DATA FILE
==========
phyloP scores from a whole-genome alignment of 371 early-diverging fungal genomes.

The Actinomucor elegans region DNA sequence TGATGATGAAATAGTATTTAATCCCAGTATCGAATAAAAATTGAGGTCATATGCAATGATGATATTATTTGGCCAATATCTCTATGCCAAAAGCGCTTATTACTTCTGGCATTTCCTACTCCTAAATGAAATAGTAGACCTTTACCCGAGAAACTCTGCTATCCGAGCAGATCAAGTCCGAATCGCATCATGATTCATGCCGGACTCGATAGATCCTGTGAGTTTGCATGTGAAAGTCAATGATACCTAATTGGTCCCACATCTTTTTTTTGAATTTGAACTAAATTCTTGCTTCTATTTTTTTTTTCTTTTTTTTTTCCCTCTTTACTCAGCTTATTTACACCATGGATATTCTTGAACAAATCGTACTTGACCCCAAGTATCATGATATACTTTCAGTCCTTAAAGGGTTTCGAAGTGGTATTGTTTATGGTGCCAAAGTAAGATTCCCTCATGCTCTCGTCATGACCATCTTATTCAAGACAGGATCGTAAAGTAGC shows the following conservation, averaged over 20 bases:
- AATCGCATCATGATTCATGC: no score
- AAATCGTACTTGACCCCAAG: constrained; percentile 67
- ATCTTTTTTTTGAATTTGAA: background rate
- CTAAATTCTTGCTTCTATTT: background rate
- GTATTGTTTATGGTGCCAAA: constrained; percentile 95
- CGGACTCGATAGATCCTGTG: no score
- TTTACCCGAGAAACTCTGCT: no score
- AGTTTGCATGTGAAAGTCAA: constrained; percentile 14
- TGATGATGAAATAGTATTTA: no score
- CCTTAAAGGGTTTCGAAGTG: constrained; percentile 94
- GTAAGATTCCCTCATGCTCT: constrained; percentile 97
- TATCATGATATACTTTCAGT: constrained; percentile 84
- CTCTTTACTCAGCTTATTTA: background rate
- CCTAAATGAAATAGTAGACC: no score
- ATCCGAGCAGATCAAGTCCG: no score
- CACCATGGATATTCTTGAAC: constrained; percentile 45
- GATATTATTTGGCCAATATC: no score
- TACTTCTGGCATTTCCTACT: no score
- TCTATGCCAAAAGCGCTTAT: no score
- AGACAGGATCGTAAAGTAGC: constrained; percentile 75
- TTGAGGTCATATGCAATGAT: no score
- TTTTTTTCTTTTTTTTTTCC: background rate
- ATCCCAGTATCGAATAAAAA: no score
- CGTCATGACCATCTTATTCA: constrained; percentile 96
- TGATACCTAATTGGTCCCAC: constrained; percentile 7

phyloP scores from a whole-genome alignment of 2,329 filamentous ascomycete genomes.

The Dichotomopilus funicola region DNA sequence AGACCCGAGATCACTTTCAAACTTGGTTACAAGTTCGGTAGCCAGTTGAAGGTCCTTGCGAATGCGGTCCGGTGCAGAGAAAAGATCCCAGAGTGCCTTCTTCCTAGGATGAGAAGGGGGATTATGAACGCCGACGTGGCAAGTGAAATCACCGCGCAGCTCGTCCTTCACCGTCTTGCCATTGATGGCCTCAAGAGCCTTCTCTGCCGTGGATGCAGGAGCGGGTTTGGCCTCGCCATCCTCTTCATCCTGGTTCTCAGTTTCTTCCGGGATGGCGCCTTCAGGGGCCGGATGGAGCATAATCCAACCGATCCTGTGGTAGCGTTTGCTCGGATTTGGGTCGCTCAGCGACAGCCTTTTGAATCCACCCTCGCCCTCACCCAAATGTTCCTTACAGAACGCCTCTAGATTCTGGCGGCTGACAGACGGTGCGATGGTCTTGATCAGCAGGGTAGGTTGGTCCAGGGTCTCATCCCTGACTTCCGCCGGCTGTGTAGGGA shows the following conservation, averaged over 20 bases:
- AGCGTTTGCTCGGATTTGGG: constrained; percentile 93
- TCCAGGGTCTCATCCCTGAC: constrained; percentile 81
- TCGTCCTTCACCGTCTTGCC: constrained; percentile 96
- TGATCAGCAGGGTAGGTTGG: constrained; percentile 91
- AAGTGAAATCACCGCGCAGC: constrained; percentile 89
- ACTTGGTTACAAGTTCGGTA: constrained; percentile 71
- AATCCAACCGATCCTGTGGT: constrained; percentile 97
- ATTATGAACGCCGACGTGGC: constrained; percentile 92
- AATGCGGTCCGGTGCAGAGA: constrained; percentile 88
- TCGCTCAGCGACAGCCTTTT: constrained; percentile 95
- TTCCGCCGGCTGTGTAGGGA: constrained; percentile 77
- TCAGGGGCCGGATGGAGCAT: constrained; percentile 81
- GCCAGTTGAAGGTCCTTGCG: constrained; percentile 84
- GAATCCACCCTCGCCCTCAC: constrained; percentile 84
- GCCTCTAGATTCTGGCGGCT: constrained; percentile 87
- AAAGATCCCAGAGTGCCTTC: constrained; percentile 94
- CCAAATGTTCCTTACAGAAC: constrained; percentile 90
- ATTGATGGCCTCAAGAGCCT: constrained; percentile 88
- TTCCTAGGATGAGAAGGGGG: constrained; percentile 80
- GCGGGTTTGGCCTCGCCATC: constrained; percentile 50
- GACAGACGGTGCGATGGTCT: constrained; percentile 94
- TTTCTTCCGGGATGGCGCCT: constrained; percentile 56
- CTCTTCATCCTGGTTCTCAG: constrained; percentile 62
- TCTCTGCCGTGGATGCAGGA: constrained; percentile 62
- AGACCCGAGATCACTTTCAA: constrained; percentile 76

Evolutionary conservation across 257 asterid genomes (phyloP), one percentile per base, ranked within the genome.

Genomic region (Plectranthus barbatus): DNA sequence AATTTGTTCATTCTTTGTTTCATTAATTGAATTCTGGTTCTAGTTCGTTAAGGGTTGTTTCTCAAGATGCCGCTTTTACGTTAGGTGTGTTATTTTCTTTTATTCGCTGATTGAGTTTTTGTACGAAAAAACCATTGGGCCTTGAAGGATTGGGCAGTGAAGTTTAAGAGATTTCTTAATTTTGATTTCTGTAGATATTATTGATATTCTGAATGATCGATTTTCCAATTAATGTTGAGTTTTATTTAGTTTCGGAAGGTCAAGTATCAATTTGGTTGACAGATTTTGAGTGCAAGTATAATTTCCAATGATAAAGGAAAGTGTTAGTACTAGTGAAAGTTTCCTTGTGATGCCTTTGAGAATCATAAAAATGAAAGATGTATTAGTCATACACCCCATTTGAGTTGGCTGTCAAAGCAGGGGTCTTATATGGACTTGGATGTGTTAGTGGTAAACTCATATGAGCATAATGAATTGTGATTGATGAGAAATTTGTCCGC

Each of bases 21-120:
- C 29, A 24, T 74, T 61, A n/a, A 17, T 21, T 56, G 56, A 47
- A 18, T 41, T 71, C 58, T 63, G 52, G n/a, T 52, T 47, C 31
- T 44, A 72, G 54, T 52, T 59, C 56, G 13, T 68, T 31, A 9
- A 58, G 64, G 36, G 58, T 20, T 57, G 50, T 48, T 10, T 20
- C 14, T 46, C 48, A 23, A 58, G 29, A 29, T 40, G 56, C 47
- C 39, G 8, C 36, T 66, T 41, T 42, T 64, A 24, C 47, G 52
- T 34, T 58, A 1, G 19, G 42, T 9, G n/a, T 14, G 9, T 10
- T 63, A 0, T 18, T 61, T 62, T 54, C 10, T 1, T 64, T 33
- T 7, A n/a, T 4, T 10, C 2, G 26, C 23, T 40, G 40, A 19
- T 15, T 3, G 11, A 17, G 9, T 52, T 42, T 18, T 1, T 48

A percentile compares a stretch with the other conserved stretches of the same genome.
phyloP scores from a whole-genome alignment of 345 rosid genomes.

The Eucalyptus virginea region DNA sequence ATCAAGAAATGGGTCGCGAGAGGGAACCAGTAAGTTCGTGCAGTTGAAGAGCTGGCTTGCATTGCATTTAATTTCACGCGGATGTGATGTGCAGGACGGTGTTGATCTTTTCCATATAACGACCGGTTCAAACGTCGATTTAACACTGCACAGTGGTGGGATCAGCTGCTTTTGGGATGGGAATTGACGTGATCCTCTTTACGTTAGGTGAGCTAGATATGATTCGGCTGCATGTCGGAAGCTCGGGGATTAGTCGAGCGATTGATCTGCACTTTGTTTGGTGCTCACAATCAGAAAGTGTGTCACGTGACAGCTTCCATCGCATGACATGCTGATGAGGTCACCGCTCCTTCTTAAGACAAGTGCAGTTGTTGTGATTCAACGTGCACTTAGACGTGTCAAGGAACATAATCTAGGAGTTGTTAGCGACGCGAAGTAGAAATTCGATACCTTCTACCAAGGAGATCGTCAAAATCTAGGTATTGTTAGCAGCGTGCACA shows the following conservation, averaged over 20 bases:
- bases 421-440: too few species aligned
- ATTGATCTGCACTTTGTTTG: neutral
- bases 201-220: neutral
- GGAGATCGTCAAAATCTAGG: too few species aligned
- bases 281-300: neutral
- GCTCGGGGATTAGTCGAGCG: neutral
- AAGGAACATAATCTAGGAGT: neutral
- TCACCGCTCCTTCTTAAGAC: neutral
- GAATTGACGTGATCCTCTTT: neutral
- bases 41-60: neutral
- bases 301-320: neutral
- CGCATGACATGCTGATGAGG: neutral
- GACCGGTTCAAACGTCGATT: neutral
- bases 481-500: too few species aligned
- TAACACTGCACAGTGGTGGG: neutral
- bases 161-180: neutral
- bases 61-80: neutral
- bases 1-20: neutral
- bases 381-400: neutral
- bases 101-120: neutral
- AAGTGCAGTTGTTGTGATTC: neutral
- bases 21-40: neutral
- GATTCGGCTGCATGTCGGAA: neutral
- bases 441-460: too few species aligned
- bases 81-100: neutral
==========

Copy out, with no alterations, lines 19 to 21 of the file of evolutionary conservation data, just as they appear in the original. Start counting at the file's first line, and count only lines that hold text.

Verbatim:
- GATATTATTTGGCCAATATC: no score
- TACTTCTGGCATTTCCTACT: no score
- TCTATGCCAAAAGCGCTTAT: no score